- The Life and Legacy of Rachel Carson (rachelcarson.org) – the definitive Carson website, by biographer Linda Lear
- The Aldo Leopold Foundation (aldoleopold.org) – carrying on the legacy of Leopold.
WHAT SMART PEOPLE HAVE BEEN SAYING (blogging) ABOUT BIOPHILIA:
- From blog to book (ourgreengenes.wordpress.com)- As the title says, this blog post is about a book, Claim Your Wildness; And Let Nature Nurture Your Health and Well Being. A college professor, developmental and health psychologist, and professional adventure guide realizes and incorporates into his career life the assertion, “There is overwhelming evidence that the human mind is primed to be friends with nature and allowing that friendship to flourish brings all sorts of psychological and social benefits.” From his blog, Ourgreengenes; Why Connecting with Nature Enriches Our Lives.
- Biophilia or Bust (figureoneblog.wordpress.com) – mainly a personal essay, wondering deeply about the human-nature connection, written by a pro, no scribbler like me, Kelly Tyrrell, “journalist and science writer, runner-cyclist-future triathlete (outdoors junkie), wife and mom, lover of craft beer and good food, localvore, adventurer..”
- E. O. Wilson — The Future of Life (scienceobserved.wordpress.com) – A biophilia skeptic’s case respectably made (I think) by an accomplished writer in his blog, Science; Essays on Science, Scientists and Science Studies
- Biophilia by Edward Wilson (thoughts) (astripedarmchair.wordpress.com) – a brief but informative review of the book, giving you a good taste of what is in the book.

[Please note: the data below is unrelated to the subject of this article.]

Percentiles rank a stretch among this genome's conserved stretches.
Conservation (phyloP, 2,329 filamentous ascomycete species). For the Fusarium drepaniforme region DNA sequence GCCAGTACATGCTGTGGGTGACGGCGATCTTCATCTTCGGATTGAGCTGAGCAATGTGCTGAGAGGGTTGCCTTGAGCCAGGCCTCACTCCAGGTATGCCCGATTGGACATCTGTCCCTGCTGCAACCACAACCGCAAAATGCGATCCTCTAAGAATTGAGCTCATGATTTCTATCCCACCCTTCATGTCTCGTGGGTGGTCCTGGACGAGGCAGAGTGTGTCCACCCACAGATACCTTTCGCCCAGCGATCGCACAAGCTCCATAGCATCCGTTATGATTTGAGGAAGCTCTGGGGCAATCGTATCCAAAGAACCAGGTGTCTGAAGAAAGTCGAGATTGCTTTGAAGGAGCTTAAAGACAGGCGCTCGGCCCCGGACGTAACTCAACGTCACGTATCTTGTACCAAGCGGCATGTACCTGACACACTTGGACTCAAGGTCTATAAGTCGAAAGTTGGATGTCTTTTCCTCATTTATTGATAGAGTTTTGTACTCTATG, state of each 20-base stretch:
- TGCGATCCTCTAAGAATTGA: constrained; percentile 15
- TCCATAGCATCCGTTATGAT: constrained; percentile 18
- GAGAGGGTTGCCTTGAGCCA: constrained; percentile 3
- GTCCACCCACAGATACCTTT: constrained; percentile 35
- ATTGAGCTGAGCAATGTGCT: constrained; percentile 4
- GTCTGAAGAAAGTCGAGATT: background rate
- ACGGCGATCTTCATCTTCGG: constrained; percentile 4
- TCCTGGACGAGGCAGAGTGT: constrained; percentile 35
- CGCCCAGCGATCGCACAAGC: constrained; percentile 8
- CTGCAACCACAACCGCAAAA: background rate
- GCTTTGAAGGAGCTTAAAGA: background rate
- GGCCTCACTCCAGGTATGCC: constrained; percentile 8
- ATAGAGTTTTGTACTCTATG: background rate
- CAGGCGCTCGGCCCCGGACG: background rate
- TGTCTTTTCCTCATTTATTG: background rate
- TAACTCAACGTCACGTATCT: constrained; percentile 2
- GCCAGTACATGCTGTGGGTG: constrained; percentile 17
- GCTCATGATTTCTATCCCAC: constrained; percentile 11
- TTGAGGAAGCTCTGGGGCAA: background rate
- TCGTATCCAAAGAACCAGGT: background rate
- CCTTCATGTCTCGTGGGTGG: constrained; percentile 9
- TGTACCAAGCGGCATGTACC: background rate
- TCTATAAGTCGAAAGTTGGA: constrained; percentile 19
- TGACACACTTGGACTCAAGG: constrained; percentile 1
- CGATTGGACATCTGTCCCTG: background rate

- Biophilia, the blog (biophiliablog.wordpress.com) – a blog devoted in name, word and deed to biophilia. “So that is the inspiration for this blog….to share my love of life and living organisms and living systems with my friends, family, and students. I hope to highlight for you some of the wonders and marvels of the natural world. In E.O. Wilson’s words, ‘If you study life deeply, its profundity will seize you suddenly with dizziness . . .'” by Dr. Devmo, apparently a microbiologist.
- The Nature and Health Bookshelf (hikingresearch.wordpress.com) – Book recommendations “for an enhanced understanding of the connections between nature and health,” by a professional in outdoor activity and its benefits to people, in his blog, Hiking Research; Connecting People to the Restorative Power of Nature.
- Biophilia: Environmental Education from the Ground Up (citizenwriterspdx.wordpress.com) – A registered nurse offers a scholarly foundation for a letter to the Portland school board arguing for biophilia to have a formal place in their curriculum, as a next step up from mere environmental education. From the blog, Citizen Writers; Research and Writing for Change, for which the owners declare “This writing space has been developed as a public forum for the citizen writers in writing courses taught by Zapoura Newton-Calvert at Portland Community College and Marylhurst University.”
- Conservation and Your Health (raxacollective.wordpress.com) – From the blog, Community, Collaboration & Conservation Around the World by the Raxa Collective, an organization “… to facilitate collaboration among those who participate in and communicate about entrepreneurial conservation projects. The objective is to highlight and explain unique private sector initiatives in developing economies; to provide creative personal accounts of exploring the cultural and natural environments where these initiatives operate …” and more. This blog post is a brief report on recent study results in a Finnish study on children and biodiversity, among other things reported in a Discover Magazine article.